SLCFF, Part II: Save Yourself for Mormon Spring Break
We plan to enthusiastically attend the Salt Lake City Film Festival -- the line-up is impressive, to be modest. But we're most delighted about one film, in particular: for our money, you'll find us COLLECTIVELY posted up at the Broadway Theater on Thursday, September 20th at 7pm. This is where Duck Beach to Eternity will open the festival. This is where we should all be.
Duck Beach is a documentary -- the work of a non-religious Australian, an ex-Mormon, and an active Mormon -- that explores the experience of 4 Mormon singles in Duck, North Carolina. Each year, the small town is host to a Mormon 'spring break', wherein a few thousand flock from various parts of the country to scan the masses for an eternal companion. It's a gaping departure from any other 'spring break'; there's no booze, drugs, or sex, but the place is lousy with Mountain Dew and group prayer. See for yourself in the trailer below. Did we mention we're excited to see this? We're excited to see this.
For your part, you can purchase tickets to the film here and find more info on the film here. For our part, we asked co-director, Laura Naylor [the ex-Mormon, SLC native, and a favorite human of ours], a few questions about this atypical party...
Who had the idea to do a film about Duck? I'd love to say it was my brilliant idea, but, in fact, my co-director, Hadleigh, was the first one to think "we should make a film about this." I'd heard of Duck [and even had friends who'd gone], but as a former Mormon, I was still desensitized to the absurdity of it all. It was Hadleigh [the non-religious Australian] who saw Duck as a documentary gold mine when he heard about it. And he was right. This weekend-long, spring-break-Mormon-mate-finding-fest is the perfect lens to explore the curious, single Mormon plight.
Why Mormons? Why this particular event? As Newsweek put it, we're having a "Mormon Moment". From the rise of Mitt Romney to The Book of Mormon musical, people are talking about Mormons. And a lot of people actually know very little, or are completely misinformed. As filmmakers, we realized that this was the perfect time to give viewers an inside look into the experiences of young Mormons in modern America.
Was access to people/places an issue at all? Initially, no. When we first started interviewing people, we were surprised by how many were willing to speak on camera...and their openness. Then we launched a Kickstarter campaign [that ended up raising over $16,000], and it caused a minor uproar. People were polarized. They either thought it was a great idea and wanted to see the film made, or they were absolutely opposed to it. Historically, Mormons have had a bit of a persecution complex, and we experienced a bubbling-up of this. We were lucky to have four main subjects who embraced the idea of the film and allowed us into their personal worlds.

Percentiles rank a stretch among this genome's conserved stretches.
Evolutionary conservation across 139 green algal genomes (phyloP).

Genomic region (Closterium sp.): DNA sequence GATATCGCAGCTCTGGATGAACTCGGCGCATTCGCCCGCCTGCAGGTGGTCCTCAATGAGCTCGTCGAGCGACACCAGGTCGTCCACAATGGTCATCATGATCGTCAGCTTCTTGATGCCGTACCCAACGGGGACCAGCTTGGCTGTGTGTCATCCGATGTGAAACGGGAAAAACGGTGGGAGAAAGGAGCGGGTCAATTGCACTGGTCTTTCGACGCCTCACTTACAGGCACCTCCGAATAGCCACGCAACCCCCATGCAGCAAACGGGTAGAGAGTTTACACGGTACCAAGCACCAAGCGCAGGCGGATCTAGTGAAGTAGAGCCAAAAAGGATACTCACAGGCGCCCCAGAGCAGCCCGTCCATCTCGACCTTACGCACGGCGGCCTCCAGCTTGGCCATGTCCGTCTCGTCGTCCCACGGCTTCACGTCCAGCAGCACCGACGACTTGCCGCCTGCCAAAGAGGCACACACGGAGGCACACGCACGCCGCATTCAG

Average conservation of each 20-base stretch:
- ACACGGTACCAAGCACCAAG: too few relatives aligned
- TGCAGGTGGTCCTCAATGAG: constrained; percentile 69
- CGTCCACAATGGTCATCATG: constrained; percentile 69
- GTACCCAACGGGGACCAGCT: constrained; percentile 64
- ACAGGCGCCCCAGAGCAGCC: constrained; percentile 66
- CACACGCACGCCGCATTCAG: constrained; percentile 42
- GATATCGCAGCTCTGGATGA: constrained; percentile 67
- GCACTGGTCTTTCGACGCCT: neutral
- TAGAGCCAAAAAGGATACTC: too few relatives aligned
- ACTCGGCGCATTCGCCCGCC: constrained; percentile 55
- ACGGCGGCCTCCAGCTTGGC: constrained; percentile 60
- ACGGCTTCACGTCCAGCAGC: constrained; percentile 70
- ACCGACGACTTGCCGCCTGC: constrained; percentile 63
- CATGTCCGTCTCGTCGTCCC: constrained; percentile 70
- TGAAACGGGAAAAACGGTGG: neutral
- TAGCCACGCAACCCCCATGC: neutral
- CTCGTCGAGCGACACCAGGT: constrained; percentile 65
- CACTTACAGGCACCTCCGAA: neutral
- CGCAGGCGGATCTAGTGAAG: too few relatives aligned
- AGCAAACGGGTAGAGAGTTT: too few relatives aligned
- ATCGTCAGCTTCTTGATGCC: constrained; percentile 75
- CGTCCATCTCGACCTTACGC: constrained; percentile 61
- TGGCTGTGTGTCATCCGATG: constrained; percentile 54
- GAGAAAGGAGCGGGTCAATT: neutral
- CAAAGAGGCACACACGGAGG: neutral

Were any of you surprised by what you saw/heard during filming? I wasn't too surprised because I grew up in Salt Lake. It felt oddly familiar...like I'd been thrust back into high school. It was interesting, however, to see how shocked and intrigued our hired crew was at the whole spectacle. Many of them had little or no experience with Mormons, and their minds were sort of blown. It was fun to watch.
Have you experienced any backlash since the film's debut? We had a great audience response to the film at the Seattle International Film Festival. At each screening, the entire audience stayed for long Q&A sessions with the filmmakers. I was excited by the level of enthusiasm and interest. In terms of the response from those in the film, of our 4 main subjects, 3 of them are thrilled with the final product and really championing the film. One of them has had some gripes with the way he was portrayed; he's even threatened to take legal action. His primary demand was that we take out a line where he jokes about "donating his wiener to science" [since it wasn't being used]. I found the line hilarious and wonderfully self-deprecating. He, after watching the film, did not.
How do you suppose a movie about Mormons will be received by Mormons [at the SLCFF]? We set out to make a fair and balanced portrayal of the single Mormons we experienced at Duck, and I think we accomplished that. But being fair and objective doesn't mean being exclusively positive, and we definitely touch on certain contradictions and challenges. Because of this, I'd imagine there will be a range of reactions from the Mormon community, and, hopefully, a lot of discussion.
Show your support for the Salt Lake City Film Festival and watch this movie. Show times and tickets here.